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SOAN 2111 (44)
Chapter 1

Chapter 1 and Chapter 2 Notes.docx

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Sociology and Anthropology
Course Code
SOAN 2111
Linda Hunter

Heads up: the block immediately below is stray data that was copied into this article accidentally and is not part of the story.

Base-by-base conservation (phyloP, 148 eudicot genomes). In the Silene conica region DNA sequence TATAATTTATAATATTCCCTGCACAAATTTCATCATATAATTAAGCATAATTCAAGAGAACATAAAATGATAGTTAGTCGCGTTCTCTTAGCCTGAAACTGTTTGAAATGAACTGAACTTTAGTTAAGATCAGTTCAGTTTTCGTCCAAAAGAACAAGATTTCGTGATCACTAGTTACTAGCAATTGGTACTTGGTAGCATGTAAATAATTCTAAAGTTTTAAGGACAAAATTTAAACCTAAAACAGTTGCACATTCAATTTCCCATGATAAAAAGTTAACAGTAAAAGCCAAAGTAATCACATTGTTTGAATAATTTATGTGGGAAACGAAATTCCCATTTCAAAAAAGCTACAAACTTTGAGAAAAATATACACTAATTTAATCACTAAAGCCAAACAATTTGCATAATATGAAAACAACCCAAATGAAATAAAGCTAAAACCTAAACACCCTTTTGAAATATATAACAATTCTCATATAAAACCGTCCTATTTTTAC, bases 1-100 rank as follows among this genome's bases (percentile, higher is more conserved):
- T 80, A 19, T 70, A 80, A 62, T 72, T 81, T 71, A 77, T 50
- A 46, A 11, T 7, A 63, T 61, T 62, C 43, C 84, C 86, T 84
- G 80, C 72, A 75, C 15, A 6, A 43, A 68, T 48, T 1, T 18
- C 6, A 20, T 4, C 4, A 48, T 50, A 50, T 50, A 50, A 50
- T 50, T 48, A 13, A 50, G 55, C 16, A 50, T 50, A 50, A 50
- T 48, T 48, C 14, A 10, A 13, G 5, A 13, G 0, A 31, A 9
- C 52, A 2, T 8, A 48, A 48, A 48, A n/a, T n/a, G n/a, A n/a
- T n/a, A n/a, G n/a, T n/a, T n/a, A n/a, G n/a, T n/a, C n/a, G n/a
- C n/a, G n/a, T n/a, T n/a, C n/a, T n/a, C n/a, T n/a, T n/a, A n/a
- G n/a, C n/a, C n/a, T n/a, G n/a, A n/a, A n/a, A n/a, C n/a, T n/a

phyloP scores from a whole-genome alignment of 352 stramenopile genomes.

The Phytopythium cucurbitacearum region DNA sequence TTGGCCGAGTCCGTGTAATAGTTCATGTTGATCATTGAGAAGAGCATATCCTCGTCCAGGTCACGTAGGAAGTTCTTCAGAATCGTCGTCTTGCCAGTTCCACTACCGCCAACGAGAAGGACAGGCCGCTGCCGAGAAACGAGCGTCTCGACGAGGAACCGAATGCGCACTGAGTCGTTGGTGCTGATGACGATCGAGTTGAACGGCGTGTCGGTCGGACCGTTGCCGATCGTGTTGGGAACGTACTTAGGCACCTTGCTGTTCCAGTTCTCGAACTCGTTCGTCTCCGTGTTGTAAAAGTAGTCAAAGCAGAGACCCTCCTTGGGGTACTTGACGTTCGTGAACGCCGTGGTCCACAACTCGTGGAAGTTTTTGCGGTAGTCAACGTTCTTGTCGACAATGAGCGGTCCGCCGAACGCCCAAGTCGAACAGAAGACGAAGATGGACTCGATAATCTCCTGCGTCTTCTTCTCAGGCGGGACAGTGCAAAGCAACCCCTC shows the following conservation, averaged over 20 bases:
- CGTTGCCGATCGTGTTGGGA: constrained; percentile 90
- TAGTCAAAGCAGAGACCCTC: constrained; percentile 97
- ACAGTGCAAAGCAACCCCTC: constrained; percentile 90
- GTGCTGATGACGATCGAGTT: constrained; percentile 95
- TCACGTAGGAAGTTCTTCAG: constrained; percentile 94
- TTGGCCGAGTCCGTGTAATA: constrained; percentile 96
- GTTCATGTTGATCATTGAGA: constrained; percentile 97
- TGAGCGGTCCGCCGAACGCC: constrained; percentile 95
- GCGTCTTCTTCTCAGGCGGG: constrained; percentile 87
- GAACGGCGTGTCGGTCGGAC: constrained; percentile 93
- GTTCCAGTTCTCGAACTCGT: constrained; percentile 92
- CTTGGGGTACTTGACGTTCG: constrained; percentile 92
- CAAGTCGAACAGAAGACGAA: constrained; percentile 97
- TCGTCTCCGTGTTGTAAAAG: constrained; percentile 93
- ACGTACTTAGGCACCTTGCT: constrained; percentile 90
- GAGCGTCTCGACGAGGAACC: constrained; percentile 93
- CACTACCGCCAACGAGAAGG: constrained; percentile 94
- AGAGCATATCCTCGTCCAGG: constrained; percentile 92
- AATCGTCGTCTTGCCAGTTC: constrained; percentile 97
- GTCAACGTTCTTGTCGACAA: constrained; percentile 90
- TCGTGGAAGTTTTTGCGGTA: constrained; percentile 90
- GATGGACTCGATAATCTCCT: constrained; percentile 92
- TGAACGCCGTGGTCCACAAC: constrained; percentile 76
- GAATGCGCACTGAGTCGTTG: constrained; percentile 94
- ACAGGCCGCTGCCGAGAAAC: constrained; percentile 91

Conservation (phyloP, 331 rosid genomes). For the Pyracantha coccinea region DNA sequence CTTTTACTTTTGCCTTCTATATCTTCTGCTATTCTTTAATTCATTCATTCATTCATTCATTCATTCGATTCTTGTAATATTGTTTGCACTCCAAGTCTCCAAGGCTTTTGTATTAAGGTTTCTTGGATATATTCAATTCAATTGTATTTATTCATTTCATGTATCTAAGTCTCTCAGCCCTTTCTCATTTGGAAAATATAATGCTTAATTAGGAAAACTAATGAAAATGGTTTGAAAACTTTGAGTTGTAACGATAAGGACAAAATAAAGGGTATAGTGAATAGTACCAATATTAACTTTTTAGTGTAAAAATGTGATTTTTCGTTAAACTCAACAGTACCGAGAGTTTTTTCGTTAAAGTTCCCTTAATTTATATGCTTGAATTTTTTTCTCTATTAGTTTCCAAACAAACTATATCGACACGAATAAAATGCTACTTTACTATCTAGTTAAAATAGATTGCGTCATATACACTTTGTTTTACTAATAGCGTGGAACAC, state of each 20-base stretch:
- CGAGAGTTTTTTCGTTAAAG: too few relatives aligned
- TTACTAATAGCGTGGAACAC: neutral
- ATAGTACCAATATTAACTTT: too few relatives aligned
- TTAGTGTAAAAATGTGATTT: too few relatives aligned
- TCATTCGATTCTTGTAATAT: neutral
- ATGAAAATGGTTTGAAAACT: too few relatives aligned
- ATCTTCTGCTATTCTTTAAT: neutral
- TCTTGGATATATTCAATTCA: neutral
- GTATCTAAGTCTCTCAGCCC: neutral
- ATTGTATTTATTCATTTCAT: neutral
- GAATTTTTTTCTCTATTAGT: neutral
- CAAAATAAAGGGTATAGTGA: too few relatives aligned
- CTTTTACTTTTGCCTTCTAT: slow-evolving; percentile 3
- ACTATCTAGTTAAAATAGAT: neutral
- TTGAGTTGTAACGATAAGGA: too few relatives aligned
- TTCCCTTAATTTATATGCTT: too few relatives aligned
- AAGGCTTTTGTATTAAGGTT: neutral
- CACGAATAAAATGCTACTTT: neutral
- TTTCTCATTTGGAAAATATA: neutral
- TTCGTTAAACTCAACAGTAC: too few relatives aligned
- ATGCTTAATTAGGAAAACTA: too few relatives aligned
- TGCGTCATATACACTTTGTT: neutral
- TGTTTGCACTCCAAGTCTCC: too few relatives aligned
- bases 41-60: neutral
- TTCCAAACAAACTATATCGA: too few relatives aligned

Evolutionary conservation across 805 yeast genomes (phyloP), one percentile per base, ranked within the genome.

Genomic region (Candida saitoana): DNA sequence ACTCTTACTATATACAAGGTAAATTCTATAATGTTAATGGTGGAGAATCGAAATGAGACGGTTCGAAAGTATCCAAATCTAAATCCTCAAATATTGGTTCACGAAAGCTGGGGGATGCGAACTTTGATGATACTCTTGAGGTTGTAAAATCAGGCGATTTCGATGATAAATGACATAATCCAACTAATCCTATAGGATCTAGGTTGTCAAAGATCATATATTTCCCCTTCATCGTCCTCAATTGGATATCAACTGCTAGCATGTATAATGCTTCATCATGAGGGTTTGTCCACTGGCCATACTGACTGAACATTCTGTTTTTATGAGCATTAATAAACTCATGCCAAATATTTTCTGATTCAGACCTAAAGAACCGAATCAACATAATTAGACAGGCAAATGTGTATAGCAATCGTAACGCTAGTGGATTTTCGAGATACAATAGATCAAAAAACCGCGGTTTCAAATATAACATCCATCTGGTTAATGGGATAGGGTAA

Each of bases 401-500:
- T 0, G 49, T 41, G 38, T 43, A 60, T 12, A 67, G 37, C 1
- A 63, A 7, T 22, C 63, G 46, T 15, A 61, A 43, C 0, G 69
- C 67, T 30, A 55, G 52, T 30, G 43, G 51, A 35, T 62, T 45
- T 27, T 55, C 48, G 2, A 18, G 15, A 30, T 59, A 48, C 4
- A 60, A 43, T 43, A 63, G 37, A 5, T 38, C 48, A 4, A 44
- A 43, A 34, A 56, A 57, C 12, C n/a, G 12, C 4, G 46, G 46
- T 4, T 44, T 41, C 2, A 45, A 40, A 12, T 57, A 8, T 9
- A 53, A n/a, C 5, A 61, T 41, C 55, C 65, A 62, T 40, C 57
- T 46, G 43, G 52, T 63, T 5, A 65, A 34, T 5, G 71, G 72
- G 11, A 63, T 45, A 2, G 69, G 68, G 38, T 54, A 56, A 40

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Chapter 1: The Enlightenment – Philosophical Foundations The Basics - the term enlightenment refers to the intellectual movement that developed within the 100 year span beginning with the English Revolution and culminated in the French Revolution - the movement’s leading representatives were theorists who exercised considerable influence from Edinburgh to Napes, Paris to Berlin, Boston to Philadelphia - they were all committed to the rational pursuit of truth but also had their philosophical and political differences - the British thinkers were relatively content with their social and political institutions - the Germans were almost entirely un-political - French Philsophes who were vehemently criticized both church and state, campaigning unrelentingly for the basic freedoms – freedom from arbitrary power, freedom of speech, freedom of trade, freedom to realize one’s talents Prehistory of the Enlightenment - a secular mode of thought had been slowly developing several centuries earlier - 1300-1700, social forces first weakened and then shattered whatever unity Christendom had possessed - medieval science was teleological: o it’s purpose was to attain knowledge for the sake of God o the purpose of science was to discover God’s intentions for his creation - the medieval mind was dominated by the Church The Enlightenment - regarded all aspects of human life and works as the subject to critical examination - self-examination was essential function of thought - through reason and science, humanity could attain ever greater degrees of freedom, and hence, ever greater degrees of perfection - the Philosophes at
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